UK High Court calls to safeguard Afghan detainees against abuse

The UK High Court ruled on Friday 25 June that strict conditions for the transfer by British forces of suspected insurgents to Afghan detention centres must be respected, in order to avoid torture or serious mistreatment of the detainees.

First, the Court ruled that a moratorium already agreed by Britain on transfers to the National Directorate of Security (NDS) facility in Kabul had to remain in place, since the safeguards against ill-treatment of the detainees were considered to be insufficient.

The Court then proceeded by considering the nature and effectiveness of the safeguards relied on in trasfer of suspects to NDS facilities in Kandahar and Lashkar Gah, the provincial capital of Helmand.

In so doing, the Court took into account reports of torture and mistreatment referred to by various international organisations and NGOs. Furthermore, the judges considered the potentially dangerous link between the use of torture and the importance of confessions as evidence in criminal processes:

Whilst the UK and other ISAF states have provided training and other assistance to help the Afghan authorities improve their processes, there is nothing to show that confessions have lost their central evidential role in the securing of convictions or, therefore, that the incentive to secure confessions has significantly diminished. 

Despite the evidence shows a real risk of ill-treatment of the detainees and the problems, the Court observed that the practical operation of the transfer arrangements and the formal safeguards required do not respond adequately to such a risk. For example, the Court highlighted that there is not an effective system of monitoring on the treatment of transferees by the NDS:

UK officials have no direct involvement in the interrogation of transferees by the NDS. They are dependent on visits to transferees to monitor their condition and to check in particular that NDS interrogators have not been using torture or other serious mistreatment to extract confessions. 

For this reason, the Court concluded that UK-captured detainees could be transferred to NDS Kandahar and Lashkar Gah only if the existing safeguards are strengthened, in order to avoid any real risk of the detainees being subjected to torture or serious mistreatment at the hands of the NDS.

The conditions established by the Court are as follows:

(i) all transfers must be made on the express basis (spelling out the requirements of the MoU and EoL) that the UK monitoring team is to be given access to each transferee on a regular basis, with the opportunity for a private interview on each occasion;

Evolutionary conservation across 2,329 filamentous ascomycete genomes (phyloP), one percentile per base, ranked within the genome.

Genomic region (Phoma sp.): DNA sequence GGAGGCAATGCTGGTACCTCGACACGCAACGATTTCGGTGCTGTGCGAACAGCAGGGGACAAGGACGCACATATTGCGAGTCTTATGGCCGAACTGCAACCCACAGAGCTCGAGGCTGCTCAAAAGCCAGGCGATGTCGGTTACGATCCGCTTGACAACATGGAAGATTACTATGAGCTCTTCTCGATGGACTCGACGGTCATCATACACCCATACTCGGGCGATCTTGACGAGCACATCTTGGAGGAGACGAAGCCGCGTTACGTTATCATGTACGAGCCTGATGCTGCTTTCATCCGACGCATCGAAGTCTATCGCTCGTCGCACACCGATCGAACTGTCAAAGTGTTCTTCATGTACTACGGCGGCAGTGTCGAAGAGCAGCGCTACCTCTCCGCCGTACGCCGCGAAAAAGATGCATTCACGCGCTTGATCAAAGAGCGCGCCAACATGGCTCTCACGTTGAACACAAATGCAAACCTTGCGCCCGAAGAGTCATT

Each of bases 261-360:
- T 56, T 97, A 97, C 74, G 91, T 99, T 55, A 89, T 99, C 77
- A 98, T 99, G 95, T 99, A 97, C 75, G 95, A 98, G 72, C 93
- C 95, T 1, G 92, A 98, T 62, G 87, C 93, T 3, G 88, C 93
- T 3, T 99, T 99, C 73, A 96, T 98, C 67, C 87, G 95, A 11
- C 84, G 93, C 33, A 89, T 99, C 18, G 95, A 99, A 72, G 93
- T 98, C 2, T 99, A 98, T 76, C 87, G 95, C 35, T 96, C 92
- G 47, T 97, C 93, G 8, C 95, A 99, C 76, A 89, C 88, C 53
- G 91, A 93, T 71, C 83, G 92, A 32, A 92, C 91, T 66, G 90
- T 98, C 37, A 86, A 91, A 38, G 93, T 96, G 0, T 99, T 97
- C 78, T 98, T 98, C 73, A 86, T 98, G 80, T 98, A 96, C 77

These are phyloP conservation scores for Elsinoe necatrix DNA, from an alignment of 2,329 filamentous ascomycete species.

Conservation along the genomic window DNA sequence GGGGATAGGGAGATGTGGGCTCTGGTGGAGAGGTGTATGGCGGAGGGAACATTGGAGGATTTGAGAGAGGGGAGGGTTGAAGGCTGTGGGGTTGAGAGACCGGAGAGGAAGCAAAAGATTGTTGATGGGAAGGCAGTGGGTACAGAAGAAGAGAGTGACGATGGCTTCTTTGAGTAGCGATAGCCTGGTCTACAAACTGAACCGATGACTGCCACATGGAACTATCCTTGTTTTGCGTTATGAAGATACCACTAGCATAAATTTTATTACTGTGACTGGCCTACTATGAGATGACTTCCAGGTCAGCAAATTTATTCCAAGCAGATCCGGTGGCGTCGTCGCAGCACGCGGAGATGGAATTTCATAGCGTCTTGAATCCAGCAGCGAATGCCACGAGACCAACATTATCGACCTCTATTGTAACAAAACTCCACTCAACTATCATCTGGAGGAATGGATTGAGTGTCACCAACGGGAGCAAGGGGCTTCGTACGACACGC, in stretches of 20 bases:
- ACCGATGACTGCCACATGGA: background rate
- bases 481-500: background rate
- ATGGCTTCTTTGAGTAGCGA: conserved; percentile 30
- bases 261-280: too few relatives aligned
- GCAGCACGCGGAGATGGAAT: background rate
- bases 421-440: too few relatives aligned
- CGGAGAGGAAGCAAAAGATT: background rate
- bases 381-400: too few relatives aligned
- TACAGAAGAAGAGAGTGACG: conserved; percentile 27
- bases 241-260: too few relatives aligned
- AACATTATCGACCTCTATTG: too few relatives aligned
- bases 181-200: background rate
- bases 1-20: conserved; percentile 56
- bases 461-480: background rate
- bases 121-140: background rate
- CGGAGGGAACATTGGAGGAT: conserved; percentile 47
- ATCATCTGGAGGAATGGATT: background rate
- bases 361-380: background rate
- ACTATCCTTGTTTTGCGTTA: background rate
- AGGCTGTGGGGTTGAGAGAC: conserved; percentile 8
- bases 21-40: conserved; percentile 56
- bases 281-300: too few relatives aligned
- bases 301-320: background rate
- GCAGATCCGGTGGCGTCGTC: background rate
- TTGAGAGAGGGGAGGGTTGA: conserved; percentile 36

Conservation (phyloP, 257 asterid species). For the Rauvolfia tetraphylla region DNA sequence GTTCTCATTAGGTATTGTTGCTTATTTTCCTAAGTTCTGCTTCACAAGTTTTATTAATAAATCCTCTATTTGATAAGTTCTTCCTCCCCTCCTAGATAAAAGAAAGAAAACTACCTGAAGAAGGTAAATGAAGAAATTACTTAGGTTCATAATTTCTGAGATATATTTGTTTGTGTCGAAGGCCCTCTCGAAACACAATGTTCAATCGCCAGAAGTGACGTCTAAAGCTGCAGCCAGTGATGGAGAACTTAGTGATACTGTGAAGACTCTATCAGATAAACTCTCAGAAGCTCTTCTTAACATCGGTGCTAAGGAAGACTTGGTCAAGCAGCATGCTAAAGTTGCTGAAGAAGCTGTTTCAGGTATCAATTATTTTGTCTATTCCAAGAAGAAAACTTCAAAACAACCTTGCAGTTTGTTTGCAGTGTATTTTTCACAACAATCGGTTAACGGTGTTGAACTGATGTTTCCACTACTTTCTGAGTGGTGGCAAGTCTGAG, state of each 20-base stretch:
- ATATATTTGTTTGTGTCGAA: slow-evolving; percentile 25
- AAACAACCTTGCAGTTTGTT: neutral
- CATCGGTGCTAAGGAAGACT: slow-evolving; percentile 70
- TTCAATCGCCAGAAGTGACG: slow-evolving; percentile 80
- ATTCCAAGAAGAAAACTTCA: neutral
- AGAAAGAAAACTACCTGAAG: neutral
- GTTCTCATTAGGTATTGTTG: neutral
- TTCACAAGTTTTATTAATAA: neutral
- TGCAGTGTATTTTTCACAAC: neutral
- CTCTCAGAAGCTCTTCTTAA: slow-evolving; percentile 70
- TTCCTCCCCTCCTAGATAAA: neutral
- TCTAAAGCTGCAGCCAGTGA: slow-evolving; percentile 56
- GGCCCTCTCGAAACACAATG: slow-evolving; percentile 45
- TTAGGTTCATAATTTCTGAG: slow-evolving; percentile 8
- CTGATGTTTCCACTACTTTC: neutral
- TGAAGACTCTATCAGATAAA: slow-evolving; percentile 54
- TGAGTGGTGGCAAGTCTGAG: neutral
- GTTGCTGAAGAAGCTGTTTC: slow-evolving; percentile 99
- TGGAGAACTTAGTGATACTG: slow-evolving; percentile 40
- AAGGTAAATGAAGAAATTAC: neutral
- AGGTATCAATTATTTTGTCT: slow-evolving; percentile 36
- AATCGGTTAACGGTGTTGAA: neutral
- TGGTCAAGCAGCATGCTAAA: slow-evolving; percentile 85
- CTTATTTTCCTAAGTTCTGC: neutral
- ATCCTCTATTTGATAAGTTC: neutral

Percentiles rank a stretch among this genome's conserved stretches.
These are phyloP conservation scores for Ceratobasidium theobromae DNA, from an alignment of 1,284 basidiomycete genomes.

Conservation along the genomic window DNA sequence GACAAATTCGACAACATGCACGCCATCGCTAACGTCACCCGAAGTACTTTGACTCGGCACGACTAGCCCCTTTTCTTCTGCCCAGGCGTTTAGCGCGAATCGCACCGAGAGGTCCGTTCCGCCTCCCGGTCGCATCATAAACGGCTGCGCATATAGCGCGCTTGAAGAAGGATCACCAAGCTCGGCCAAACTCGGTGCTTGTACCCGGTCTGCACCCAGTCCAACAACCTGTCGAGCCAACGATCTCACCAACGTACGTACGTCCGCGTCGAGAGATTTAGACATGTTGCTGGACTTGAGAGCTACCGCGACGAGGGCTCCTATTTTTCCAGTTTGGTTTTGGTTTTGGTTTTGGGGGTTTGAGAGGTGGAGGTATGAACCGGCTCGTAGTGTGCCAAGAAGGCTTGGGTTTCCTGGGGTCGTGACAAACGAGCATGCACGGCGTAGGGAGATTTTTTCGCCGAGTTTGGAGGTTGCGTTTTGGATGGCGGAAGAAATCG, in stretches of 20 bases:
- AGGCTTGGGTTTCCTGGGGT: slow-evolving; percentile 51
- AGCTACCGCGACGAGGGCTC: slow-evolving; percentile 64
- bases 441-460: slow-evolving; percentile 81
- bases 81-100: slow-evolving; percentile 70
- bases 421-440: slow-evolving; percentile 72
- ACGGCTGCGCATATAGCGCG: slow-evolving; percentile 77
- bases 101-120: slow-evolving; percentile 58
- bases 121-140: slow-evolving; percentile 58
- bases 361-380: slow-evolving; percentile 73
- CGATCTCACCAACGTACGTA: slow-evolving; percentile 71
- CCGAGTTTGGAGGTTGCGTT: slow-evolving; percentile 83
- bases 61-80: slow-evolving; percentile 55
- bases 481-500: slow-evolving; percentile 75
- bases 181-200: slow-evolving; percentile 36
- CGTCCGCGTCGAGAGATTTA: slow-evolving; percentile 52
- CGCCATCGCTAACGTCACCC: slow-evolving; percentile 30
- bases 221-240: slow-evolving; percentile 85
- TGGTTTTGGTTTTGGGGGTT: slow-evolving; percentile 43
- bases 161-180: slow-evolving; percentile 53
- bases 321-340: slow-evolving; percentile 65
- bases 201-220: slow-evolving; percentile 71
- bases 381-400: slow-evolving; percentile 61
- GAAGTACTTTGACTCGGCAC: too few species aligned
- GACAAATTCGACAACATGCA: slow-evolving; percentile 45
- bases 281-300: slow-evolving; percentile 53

(ii) each transferee must in practice be visited and interviewed in private on a regular basis;

(iii) the UK must consider the immediate suspension of further transfers if full access is denied at any point without an obviously good reason (we have in mind circumstances such as a security alert) or if a transferee makes allegations of torture or serious mistreatment by NDS staff which cannot reasonably and rapidly be dismissed as unfounded.

This judgment is particularly remarkable since the Court explicitly acknowledged the risk of torture for suspects transferred to facilities run by Afghanistan’s NDS. Maya Evans, the anti-war activist who brought the case, said after the ruling: “We are really pleased that there has been change in policy as a result of this case and that the court has said that there is a serious risk of torture and mistreatment.”

However, her victory, as observed by the defence secretary Liam Fox, is only partial, since the Court did not, as requested by the claimant, suspend the transfers to Afghan custody:

There is no place for the abuse of detainees. We have always recognised that this is a difficult and challenging area in which our people have to operate, and that is why we have specific safeguards and monitoring arrangements in place. These will be reinforced in line with the court’s recommendations.
The claimant in this case sought to end the practice of transferring insurgents to Afghan custody. She failed to do so. Bringing to justice those who seek to kill and maim British troops, coalition forces and Afghan civilians, including through indiscriminate methods like the laying of roadside bombs, forms an essential part of our current operations. It makes Afghanistan a safer place for our service men and women, and it is our duty to do so.

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